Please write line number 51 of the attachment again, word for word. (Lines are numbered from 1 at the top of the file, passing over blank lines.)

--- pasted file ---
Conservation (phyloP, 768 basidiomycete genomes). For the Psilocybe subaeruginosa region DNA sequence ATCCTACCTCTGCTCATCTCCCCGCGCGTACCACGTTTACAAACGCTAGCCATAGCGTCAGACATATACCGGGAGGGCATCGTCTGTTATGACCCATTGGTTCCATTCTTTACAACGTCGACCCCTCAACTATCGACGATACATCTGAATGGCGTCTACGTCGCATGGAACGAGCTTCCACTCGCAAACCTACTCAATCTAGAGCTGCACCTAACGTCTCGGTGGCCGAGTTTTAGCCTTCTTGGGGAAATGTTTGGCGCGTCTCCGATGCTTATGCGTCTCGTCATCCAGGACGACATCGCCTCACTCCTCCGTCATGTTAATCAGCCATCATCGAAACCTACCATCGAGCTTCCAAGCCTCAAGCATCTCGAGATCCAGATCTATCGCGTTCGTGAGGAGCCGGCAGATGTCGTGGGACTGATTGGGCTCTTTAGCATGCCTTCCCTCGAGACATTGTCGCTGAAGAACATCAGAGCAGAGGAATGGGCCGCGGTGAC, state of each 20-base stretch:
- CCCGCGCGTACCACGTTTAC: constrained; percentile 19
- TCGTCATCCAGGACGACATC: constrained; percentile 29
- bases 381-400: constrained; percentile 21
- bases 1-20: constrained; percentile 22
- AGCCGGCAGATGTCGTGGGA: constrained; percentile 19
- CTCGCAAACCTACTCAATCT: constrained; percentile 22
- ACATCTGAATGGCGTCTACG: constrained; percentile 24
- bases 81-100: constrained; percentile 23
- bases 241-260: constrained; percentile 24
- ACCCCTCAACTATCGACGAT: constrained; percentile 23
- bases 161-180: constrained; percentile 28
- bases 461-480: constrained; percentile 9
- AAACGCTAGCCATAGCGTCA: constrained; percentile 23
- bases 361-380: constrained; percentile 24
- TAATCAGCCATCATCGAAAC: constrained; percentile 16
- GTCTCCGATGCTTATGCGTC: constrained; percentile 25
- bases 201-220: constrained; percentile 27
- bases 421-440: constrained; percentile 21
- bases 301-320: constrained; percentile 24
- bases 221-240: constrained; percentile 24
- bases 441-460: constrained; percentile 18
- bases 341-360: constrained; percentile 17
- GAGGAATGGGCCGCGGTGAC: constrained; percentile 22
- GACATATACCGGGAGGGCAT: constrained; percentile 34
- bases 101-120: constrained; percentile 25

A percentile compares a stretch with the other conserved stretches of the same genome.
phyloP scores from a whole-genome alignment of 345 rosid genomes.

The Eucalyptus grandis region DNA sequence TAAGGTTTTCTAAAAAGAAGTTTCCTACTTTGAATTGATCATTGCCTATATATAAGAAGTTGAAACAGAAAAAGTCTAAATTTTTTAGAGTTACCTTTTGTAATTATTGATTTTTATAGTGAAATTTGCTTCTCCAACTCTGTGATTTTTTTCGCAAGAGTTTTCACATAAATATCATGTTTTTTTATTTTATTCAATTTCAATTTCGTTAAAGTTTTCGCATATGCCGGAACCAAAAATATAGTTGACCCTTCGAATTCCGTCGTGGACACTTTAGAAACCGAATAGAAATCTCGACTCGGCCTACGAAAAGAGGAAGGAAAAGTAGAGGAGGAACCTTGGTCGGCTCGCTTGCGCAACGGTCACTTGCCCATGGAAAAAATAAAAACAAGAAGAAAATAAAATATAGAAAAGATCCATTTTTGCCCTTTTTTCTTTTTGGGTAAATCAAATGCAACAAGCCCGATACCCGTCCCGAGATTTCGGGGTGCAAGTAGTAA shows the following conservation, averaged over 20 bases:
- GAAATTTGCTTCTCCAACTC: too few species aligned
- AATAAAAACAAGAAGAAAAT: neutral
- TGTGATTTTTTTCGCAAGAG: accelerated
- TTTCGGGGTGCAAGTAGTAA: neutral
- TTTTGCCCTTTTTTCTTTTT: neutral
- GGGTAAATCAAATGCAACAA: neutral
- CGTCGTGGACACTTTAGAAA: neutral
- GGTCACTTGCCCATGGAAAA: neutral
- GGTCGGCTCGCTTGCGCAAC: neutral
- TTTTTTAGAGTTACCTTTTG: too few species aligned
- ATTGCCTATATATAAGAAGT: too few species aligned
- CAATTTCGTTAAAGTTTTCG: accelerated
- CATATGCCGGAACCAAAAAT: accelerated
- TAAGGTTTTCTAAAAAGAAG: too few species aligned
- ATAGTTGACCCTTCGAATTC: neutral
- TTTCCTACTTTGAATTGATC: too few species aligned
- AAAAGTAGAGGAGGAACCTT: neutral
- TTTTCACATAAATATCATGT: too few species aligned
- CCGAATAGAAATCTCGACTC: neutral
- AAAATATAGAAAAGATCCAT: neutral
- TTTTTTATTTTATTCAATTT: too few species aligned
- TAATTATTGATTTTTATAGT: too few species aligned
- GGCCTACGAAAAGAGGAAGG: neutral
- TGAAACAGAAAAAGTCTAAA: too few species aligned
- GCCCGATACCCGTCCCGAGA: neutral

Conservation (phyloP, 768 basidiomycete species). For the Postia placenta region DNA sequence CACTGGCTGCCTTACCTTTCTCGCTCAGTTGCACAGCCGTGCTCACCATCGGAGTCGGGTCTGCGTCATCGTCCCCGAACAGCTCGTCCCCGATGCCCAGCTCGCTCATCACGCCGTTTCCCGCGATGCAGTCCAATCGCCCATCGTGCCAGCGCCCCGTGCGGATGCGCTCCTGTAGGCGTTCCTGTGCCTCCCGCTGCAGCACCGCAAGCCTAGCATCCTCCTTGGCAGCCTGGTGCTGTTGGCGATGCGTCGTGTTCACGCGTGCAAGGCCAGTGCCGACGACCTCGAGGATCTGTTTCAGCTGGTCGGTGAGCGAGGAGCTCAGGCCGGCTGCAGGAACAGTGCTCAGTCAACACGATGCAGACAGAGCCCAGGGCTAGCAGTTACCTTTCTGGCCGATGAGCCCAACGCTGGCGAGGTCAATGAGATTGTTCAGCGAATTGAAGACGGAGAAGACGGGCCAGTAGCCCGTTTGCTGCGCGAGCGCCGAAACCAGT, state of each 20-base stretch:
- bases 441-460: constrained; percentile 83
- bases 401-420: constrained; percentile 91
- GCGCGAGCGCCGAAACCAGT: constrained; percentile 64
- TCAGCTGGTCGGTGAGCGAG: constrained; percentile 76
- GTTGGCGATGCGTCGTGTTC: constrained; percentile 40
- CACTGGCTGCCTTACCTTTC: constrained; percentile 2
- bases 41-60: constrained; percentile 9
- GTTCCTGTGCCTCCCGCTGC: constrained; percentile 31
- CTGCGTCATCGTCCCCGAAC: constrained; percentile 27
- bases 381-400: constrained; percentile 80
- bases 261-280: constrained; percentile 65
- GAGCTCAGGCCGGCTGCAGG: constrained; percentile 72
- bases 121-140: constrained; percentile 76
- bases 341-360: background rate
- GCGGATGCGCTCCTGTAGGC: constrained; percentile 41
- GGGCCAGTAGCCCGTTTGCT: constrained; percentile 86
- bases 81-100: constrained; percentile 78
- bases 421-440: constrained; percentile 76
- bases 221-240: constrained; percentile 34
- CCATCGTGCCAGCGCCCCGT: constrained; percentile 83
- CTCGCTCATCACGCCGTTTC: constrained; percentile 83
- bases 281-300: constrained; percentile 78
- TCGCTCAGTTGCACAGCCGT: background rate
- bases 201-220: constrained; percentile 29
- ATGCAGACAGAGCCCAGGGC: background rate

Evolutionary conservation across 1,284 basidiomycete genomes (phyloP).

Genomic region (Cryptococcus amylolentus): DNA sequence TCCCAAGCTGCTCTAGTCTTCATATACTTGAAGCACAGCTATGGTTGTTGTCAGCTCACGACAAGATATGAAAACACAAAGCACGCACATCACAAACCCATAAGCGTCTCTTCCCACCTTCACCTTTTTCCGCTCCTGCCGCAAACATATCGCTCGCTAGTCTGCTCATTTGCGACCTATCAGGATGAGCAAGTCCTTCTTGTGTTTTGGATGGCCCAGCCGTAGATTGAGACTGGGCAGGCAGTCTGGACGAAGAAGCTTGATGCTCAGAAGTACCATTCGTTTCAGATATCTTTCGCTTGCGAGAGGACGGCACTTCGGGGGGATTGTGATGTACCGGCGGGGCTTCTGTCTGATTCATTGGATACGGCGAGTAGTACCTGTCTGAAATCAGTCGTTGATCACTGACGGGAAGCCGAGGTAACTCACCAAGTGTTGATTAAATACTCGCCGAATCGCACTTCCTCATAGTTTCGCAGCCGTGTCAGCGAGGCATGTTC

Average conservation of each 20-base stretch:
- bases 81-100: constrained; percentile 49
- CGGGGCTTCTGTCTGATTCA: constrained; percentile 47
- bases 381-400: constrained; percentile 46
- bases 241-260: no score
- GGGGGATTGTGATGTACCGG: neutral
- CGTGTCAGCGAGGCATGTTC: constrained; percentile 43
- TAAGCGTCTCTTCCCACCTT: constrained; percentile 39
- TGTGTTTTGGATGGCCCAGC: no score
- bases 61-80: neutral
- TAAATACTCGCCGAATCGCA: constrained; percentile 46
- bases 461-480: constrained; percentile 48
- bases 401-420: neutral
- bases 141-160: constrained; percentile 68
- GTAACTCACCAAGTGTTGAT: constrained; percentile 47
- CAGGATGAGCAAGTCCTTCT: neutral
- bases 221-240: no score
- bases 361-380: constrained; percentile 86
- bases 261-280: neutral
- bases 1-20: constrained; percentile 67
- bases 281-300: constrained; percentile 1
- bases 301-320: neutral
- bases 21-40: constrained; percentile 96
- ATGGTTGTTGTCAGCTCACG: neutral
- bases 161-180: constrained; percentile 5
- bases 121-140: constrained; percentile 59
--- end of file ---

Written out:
- TAATTATTGATTTTTATAGT: too few species aligned